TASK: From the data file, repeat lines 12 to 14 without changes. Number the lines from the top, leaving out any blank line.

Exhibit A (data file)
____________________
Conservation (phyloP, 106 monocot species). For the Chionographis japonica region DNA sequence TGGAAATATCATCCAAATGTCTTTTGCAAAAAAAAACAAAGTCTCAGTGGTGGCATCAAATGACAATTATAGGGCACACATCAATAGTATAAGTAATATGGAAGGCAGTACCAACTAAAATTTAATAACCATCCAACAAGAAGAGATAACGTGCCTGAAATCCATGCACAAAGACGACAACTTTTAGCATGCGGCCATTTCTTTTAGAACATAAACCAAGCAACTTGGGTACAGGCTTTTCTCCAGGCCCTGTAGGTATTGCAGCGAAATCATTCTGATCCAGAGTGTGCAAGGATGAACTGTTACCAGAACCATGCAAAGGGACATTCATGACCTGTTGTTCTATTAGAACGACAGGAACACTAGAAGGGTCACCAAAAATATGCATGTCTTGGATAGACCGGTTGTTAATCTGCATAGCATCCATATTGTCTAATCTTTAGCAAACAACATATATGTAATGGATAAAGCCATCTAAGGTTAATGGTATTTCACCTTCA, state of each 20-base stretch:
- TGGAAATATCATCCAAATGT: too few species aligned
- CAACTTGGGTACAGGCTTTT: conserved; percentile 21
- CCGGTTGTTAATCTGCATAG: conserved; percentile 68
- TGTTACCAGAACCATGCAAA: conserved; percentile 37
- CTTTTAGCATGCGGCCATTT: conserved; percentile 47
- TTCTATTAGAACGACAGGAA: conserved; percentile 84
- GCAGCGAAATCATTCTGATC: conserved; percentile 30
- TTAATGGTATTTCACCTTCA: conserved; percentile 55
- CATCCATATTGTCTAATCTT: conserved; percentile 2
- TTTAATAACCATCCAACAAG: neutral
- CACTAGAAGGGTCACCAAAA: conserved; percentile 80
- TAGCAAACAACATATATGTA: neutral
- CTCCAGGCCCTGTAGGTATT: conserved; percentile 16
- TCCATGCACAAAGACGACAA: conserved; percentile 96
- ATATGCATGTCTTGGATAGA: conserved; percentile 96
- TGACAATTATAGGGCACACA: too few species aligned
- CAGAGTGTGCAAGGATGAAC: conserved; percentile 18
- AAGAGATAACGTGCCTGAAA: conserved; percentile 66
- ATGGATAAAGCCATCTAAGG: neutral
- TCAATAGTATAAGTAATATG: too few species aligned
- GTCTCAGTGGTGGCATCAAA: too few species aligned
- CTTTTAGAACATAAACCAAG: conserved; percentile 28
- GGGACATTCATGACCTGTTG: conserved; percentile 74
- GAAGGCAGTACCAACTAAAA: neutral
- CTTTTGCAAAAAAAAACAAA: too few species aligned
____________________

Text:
- CACTAGAAGGGTCACCAAAA: conserved; percentile 80
- TAGCAAACAACATATATGTA: neutral
- CTCCAGGCCCTGTAGGTATT: conserved; percentile 16